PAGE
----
A turbine housed in a diffuser could be supported by a gimbal such that it can orientate itself to be axial to the wind direction in 3 dimensions. This restores balance to the turbine even when sited on steep gradients. Such a gimbal would advantageously have its "U" frame profiled as an inverted aerofoil so that it can act like a further external radial wing in entraining additional wind into the diffuser region in order to compensate for any otherwise deleterious aerodynamic effects.

The turbines could be mounted as a pair with a common horizontal pivot axis as well as the vertical slewing axis. This embodiment has two particular advantages: - The twin unit produces a greater slewing torque which enables it to track horizontal wind shifts more rapidly.

By being able to tilt vertically it can better utilise the rising wind streams you would find on hills and escarpments, precisely where the wind is the strongest.

This is very significant as a rising wind is very difficult for a conventional turbine to handle. The rising blade would suffer a much increased angle of attack and being in semi stall would cause high drag, whereas the falling blade looses its angle of attack and lift. Not only is this inefficient but it also stresses the blades and bearings with the pulsing loads during each revolution.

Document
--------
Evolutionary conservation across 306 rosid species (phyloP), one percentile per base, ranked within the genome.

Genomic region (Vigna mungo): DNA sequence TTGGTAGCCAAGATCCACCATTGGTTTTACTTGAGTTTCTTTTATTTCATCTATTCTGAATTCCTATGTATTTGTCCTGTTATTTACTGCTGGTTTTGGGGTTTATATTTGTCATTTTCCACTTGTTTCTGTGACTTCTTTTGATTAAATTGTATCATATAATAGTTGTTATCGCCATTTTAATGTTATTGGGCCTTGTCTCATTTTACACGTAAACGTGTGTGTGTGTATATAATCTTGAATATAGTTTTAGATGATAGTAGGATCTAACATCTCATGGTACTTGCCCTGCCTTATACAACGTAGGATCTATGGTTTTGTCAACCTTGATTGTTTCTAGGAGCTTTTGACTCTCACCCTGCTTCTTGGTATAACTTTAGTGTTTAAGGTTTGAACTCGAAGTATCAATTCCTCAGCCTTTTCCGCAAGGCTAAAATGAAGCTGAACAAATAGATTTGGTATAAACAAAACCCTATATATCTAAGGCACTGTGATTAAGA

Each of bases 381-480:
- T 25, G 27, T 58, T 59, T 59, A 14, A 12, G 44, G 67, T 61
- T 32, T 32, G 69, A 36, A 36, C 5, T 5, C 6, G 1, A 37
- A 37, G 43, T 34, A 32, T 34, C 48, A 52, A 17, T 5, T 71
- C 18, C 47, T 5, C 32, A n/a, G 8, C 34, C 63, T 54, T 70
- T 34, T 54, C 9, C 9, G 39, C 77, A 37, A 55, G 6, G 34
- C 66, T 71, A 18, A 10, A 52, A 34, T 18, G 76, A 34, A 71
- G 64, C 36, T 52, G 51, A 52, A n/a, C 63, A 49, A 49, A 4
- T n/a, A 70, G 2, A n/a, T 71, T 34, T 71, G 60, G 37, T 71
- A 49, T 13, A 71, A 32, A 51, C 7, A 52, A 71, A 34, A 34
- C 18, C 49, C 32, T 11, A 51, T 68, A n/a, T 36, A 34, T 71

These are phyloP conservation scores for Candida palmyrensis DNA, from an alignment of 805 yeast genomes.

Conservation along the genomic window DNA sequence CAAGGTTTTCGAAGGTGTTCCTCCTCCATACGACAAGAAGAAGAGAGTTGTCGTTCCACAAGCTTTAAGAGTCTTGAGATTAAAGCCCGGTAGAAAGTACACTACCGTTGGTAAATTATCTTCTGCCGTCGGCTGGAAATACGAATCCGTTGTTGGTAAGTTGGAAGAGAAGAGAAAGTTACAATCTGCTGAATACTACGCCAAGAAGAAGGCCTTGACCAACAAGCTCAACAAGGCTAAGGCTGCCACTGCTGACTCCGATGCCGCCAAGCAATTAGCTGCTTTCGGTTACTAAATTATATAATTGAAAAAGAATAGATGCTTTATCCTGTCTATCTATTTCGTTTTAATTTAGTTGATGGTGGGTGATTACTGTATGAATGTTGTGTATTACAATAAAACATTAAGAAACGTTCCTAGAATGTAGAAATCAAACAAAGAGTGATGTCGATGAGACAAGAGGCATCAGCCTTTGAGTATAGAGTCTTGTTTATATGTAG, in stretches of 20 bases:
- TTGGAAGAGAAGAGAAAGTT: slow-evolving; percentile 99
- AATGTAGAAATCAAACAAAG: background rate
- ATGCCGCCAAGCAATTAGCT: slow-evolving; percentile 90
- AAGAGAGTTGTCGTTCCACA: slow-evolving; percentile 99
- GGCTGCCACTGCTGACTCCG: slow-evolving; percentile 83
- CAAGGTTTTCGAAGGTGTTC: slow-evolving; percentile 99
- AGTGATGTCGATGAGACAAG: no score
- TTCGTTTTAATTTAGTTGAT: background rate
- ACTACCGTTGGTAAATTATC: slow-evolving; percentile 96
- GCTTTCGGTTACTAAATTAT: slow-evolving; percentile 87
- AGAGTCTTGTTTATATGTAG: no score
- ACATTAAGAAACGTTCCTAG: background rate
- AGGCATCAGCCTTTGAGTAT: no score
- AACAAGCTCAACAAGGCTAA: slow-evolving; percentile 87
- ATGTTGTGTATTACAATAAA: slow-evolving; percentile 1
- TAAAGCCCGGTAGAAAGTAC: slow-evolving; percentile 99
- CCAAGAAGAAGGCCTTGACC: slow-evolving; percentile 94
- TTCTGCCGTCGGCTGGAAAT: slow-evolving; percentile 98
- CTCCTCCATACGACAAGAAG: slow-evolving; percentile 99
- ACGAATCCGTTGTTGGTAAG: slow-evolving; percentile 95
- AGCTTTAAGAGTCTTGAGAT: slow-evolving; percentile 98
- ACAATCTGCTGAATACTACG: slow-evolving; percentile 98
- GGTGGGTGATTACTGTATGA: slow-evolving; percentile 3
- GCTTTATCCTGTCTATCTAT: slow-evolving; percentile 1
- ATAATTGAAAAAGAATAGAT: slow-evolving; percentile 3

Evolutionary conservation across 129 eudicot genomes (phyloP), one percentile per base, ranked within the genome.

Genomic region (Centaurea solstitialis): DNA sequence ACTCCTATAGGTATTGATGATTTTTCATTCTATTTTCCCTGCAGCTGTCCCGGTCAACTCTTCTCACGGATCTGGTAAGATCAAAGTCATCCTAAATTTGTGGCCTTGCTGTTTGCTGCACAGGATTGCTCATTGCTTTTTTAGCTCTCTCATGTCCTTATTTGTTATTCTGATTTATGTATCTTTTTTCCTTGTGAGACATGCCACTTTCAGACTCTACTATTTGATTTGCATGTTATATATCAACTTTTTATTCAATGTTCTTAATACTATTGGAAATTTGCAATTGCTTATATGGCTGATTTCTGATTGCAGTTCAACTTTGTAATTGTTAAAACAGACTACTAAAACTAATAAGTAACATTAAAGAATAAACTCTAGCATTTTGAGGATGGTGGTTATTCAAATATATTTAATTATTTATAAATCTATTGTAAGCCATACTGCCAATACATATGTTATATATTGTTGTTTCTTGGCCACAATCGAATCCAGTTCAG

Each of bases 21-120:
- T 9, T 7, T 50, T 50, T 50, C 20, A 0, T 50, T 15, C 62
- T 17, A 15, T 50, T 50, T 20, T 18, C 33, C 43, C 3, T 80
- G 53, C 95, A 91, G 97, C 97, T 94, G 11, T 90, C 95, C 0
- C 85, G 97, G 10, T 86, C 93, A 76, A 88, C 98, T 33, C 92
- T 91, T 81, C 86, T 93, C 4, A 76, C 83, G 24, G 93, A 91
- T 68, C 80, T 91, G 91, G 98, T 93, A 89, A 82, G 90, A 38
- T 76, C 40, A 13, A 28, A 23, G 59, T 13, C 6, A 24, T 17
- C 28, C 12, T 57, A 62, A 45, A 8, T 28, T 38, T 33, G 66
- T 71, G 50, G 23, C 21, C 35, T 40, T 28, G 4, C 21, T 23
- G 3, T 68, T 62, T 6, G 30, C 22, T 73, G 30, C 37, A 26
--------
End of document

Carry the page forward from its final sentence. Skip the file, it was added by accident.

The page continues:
Best mode and preferred designs and techniques will now be described with reference to the appended drawings. BRIEF DESCRIPTION OF THE DRAWINGS

The present invention can best be understood in conjunction with the accompanying drawings in which:

Fig. 1 shows a radial array of segments illustrated by way of cross sections at 5-degree intervals.

Fig. 2 shows the same diffuser from the side and from the front.

Fig. 3 shows a diffuser with wavy trailing edge mounted on a tower turntable with a winglet that compensates for the loss of efficiency caused by the mounting means.